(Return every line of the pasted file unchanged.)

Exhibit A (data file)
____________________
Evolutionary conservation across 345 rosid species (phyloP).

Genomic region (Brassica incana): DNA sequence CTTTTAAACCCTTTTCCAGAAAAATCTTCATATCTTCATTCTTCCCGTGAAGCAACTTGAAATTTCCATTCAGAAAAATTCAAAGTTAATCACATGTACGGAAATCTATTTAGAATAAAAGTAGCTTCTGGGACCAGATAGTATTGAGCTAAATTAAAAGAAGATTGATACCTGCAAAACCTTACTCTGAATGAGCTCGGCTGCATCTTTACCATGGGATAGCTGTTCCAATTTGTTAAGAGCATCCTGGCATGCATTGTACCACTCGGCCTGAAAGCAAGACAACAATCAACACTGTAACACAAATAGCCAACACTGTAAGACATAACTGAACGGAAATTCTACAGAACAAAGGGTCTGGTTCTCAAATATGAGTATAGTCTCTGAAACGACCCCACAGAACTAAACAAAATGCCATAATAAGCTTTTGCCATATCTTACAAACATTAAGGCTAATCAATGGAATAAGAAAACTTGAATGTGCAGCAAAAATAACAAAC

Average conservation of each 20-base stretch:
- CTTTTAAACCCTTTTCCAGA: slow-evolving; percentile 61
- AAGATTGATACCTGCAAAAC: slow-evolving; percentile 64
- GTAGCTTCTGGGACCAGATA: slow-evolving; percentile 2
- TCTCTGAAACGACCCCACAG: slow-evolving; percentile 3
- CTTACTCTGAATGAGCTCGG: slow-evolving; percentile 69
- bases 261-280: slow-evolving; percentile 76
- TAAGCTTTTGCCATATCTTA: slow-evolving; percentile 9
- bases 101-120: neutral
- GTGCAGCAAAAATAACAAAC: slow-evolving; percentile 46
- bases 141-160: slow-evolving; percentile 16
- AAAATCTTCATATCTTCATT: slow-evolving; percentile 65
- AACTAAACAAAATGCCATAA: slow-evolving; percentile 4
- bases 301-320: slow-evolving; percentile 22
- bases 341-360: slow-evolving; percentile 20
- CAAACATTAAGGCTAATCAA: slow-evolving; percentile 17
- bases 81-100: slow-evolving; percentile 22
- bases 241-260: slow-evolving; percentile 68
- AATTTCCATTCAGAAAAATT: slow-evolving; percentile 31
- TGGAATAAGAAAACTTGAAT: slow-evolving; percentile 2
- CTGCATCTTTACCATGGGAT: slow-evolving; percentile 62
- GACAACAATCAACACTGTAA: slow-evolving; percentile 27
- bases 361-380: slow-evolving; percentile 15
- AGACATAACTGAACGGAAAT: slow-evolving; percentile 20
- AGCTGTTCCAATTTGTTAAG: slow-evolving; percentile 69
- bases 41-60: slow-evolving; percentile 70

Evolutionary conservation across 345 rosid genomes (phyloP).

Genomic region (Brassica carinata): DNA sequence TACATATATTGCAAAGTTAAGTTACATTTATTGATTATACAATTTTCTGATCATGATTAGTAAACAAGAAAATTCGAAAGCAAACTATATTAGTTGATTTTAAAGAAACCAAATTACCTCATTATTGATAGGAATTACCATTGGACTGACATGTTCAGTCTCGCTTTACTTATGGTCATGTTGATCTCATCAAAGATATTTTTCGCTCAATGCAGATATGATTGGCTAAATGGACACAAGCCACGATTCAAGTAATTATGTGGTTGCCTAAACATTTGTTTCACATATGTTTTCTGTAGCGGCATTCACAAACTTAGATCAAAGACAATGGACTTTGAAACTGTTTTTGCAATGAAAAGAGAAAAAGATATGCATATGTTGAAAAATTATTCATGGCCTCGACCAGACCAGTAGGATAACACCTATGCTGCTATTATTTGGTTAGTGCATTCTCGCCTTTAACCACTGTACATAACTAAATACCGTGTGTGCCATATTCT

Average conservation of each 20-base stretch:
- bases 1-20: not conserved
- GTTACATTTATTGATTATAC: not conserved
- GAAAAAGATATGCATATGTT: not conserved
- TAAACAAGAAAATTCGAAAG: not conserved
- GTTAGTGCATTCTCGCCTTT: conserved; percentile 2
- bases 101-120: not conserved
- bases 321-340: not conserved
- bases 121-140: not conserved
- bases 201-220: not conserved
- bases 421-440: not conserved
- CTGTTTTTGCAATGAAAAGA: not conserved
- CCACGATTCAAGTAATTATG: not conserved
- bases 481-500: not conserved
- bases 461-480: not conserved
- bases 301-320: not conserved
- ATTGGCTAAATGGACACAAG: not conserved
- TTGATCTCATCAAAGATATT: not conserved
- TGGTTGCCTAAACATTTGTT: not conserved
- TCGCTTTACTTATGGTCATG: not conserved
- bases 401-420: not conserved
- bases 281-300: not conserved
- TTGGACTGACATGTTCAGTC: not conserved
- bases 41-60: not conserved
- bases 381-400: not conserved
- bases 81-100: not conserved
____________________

Evolutionary conservation across 345 rosid species (phyloP).

Genomic region (Brassica incana): DNA sequence CTTTTAAACCCTTTTCCAGAAAAATCTTCATATCTTCATTCTTCCCGTGAAGCAACTTGAAATTTCCATTCAGAAAAATTCAAAGTTAATCACATGTACGGAAATCTATTTAGAATAAAAGTAGCTTCTGGGACCAGATAGTATTGAGCTAAATTAAAAGAAGATTGATACCTGCAAAACCTTACTCTGAATGAGCTCGGCTGCATCTTTACCATGGGATAGCTGTTCCAATTTGTTAAGAGCATCCTGGCATGCATTGTACCACTCGGCCTGAAAGCAAGACAACAATCAACACTGTAACACAAATAGCCAACACTGTAAGACATAACTGAACGGAAATTCTACAGAACAAAGGGTCTGGTTCTCAAATATGAGTATAGTCTCTGAAACGACCCCACAGAACTAAACAAAATGCCATAATAAGCTTTTGCCATATCTTACAAACATTAAGGCTAATCAATGGAATAAGAAAACTTGAATGTGCAGCAAAAATAACAAAC

Average conservation of each 20-base stretch:
- CTTTTAAACCCTTTTCCAGA: slow-evolving; percentile 61
- AAGATTGATACCTGCAAAAC: slow-evolving; percentile 64
- GTAGCTTCTGGGACCAGATA: slow-evolving; percentile 2
- TCTCTGAAACGACCCCACAG: slow-evolving; percentile 3
- CTTACTCTGAATGAGCTCGG: slow-evolving; percentile 69
- bases 261-280: slow-evolving; percentile 76
- TAAGCTTTTGCCATATCTTA: slow-evolving; percentile 9
- bases 101-120: neutral
- GTGCAGCAAAAATAACAAAC: slow-evolving; percentile 46
- bases 141-160: slow-evolving; percentile 16
- AAAATCTTCATATCTTCATT: slow-evolving; percentile 65
- AACTAAACAAAATGCCATAA: slow-evolving; percentile 4
- bases 301-320: slow-evolving; percentile 22
- bases 341-360: slow-evolving; percentile 20
- CAAACATTAAGGCTAATCAA: slow-evolving; percentile 17
- bases 81-100: slow-evolving; percentile 22
- bases 241-260: slow-evolving; percentile 68
- AATTTCCATTCAGAAAAATT: slow-evolving; percentile 31
- TGGAATAAGAAAACTTGAAT: slow-evolving; percentile 2
- CTGCATCTTTACCATGGGAT: slow-evolving; percentile 62
- GACAACAATCAACACTGTAA: slow-evolving; percentile 27
- bases 361-380: slow-evolving; percentile 15
- AGACATAACTGAACGGAAAT: slow-evolving; percentile 20
- AGCTGTTCCAATTTGTTAAG: slow-evolving; percentile 69
- bases 41-60: slow-evolving; percentile 70

Evolutionary conservation across 345 rosid genomes (phyloP).

Genomic region (Brassica carinata): DNA sequence TACATATATTGCAAAGTTAAGTTACATTTATTGATTATACAATTTTCTGATCATGATTAGTAAACAAGAAAATTCGAAAGCAAACTATATTAGTTGATTTTAAAGAAACCAAATTACCTCATTATTGATAGGAATTACCATTGGACTGACATGTTCAGTCTCGCTTTACTTATGGTCATGTTGATCTCATCAAAGATATTTTTCGCTCAATGCAGATATGATTGGCTAAATGGACACAAGCCACGATTCAAGTAATTATGTGGTTGCCTAAACATTTGTTTCACATATGTTTTCTGTAGCGGCATTCACAAACTTAGATCAAAGACAATGGACTTTGAAACTGTTTTTGCAATGAAAAGAGAAAAAGATATGCATATGTTGAAAAATTATTCATGGCCTCGACCAGACCAGTAGGATAACACCTATGCTGCTATTATTTGGTTAGTGCATTCTCGCCTTTAACCACTGTACATAACTAAATACCGTGTGTGCCATATTCT

Average conservation of each 20-base stretch:
- bases 1-20: not conserved
- GTTACATTTATTGATTATAC: not conserved
- GAAAAAGATATGCATATGTT: not conserved
- TAAACAAGAAAATTCGAAAG: not conserved
- GTTAGTGCATTCTCGCCTTT: conserved; percentile 2
- bases 101-120: not conserved
- bases 321-340: not conserved
- bases 121-140: not conserved
- bases 201-220: not conserved
- bases 421-440: not conserved
- CTGTTTTTGCAATGAAAAGA: not conserved
- CCACGATTCAAGTAATTATG: not conserved
- bases 481-500: not conserved
- bases 461-480: not conserved
- bases 301-320: not conserved
- ATTGGCTAAATGGACACAAG: not conserved
- TTGATCTCATCAAAGATATT: not conserved
- TGGTTGCCTAAACATTTGTT: not conserved
- TCGCTTTACTTATGGTCATG: not conserved
- bases 401-420: not conserved
- bases 281-300: not conserved
- TTGGACTGACATGTTCAGTC: not conserved
- bases 41-60: not conserved
- bases 381-400: not conserved
- bases 81-100: not conserved